By Debbie Stanton, Library Director, Washington (Iowa) Free Public Library
An elderly woman comes to the desk and asks for books about diabetes. I politely look the subject up in our catalog and let her know the section in which she can find the many books we have on the topic. A while later, I see the same woman, walking out of the library empty-handed. As I rush over to her I’m thinking. “Where did I go wrong?”
This is the stuff of nightmares for a librarian who prides herself on strong customer service and a willingness to go above and beyond. In library school and professional development we learn about the reference interview and how to find out what a patron is looking for even if it isn’t obvious at the beginning. However, I had never felt comfortable with medical reference in the public library.
It’s one thing to ask if someone is looking for information on Abraham Lincoln for their own enjoyment or for an assignment, but wouldn’t I be prying into someone’s private life if I asked for more details about the reasons they’re seeking medical information? The answer, as I discovered after attending the Medical Library Association’s Health and Wellness @ the Library course, is a resounding “NO.”
Just as we need more information to guide someone to the book on Lincoln that will meet their needs, so we need to ask some respectful direct questions to guide our patrons to medical information that will meet their needs. Can this be uncomfortable at first? Yes. Is this entirely necessary? Absolutely.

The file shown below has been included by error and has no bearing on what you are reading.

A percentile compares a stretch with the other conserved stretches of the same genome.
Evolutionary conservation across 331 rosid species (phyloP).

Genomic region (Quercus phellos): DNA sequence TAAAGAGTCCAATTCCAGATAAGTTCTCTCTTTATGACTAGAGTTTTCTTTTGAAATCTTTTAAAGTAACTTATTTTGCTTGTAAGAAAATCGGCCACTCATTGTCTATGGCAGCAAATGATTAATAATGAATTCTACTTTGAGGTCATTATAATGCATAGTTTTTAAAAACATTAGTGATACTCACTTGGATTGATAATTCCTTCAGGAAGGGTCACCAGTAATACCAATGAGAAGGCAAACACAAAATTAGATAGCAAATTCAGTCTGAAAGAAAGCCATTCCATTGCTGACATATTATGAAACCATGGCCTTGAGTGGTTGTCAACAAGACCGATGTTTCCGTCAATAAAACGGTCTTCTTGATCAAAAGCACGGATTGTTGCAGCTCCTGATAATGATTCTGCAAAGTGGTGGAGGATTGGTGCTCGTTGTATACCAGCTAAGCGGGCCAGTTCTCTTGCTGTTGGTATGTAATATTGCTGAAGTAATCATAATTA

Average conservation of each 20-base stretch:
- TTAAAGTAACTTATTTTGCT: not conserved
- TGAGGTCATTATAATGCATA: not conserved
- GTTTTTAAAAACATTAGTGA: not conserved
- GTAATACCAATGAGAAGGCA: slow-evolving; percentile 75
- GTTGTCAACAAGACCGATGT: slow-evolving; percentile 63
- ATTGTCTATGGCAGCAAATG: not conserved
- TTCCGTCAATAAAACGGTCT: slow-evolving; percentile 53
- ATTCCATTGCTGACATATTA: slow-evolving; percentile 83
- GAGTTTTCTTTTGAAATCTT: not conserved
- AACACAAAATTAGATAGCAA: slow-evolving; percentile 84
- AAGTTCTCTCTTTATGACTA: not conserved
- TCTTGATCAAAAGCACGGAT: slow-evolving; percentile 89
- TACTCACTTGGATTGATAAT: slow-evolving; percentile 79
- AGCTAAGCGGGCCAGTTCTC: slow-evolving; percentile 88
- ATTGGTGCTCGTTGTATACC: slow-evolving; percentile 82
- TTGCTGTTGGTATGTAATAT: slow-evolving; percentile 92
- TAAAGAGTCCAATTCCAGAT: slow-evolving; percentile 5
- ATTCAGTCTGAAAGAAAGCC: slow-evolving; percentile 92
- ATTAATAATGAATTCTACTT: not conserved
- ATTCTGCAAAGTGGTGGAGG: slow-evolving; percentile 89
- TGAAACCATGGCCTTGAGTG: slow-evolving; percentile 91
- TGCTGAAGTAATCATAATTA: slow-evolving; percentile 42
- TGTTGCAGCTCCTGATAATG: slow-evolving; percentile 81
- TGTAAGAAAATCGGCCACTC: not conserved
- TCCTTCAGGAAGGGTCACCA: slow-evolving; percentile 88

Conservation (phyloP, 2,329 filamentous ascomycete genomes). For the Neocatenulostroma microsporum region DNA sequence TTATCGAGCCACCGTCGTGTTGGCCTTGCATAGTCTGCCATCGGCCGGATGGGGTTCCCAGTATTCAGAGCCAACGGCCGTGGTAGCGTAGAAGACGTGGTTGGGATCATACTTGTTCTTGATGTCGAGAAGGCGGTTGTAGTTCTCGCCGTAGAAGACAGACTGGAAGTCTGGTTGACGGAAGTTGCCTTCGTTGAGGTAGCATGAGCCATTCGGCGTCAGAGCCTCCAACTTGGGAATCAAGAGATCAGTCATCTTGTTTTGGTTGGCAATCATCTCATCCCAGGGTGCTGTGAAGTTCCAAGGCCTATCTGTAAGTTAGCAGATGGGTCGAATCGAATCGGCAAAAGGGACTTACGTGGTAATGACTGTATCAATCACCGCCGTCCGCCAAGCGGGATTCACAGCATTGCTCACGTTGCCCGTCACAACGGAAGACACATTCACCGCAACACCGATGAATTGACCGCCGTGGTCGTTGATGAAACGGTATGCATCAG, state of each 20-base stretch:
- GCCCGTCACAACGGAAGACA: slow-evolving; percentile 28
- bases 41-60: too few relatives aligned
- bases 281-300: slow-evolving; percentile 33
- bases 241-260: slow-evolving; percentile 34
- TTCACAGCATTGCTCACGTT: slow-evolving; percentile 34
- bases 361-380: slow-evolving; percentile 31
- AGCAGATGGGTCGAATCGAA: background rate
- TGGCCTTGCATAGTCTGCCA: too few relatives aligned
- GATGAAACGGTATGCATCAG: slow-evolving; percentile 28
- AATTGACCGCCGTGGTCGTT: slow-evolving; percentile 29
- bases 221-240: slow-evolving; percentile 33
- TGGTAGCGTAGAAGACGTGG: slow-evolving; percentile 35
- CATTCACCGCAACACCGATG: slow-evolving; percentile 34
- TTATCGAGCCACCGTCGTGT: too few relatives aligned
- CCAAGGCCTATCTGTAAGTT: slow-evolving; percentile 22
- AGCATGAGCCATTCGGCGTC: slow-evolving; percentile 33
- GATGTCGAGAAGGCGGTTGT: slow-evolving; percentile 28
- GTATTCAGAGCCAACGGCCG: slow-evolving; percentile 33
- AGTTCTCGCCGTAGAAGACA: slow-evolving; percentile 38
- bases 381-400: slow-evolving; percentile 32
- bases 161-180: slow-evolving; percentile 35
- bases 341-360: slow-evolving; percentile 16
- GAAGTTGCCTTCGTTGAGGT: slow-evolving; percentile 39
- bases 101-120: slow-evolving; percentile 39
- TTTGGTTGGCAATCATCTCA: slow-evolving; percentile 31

The National Network of Libraries of Medicine (NNLM) has some excellent guidelines on the challenges of medical reference and best practices for navigating this specialized reference interview.
Of special interest to rural librarians is the need for privacy when discussing these subjects. In a small library this can be difficult, and often the best place to have the discussion is in the stacks near the subject area they’ve asked about. Summon your inner old-school librarian and speak as quietly as possible. If the person is hard of hearing, perhaps you can use an enclosed office or meeting room to ask questions.
Another challenge in a rural setting is learning not to make assumptions about a patron’s medical “reading level.” You might be surprised by the patron’s level of familiarity with specialized medical terminology and health information. Maybe the young boy’s mother already knows more about her child’s diagnosis than you expect, and is ready for more advanced materials. Maybe the local professor was blindsided by his recent diagnosis and needs to play student and start with lesson one.
I caught the woman before she left the library and asked if she was able to find what she was looking for. She wasn’t. I asked what information on diabetes she was looking for, knowing that we have many books on the subject. “I need to know what to cook, since I need to be careful now,” she replied. Then the lightbulb went off: our diabetes cookbooks are in with our regular cookbooks, not in the section I had sent her to! I flew up the stairs to our cookbook section, coming back downstairs with a stack of six books in my hands. Her face lit up, and I brought her to a table where she could sit down and look at what we had.
She left with three books on cooking for diabetes, and I left with an important lesson – don’t be afraid to ask!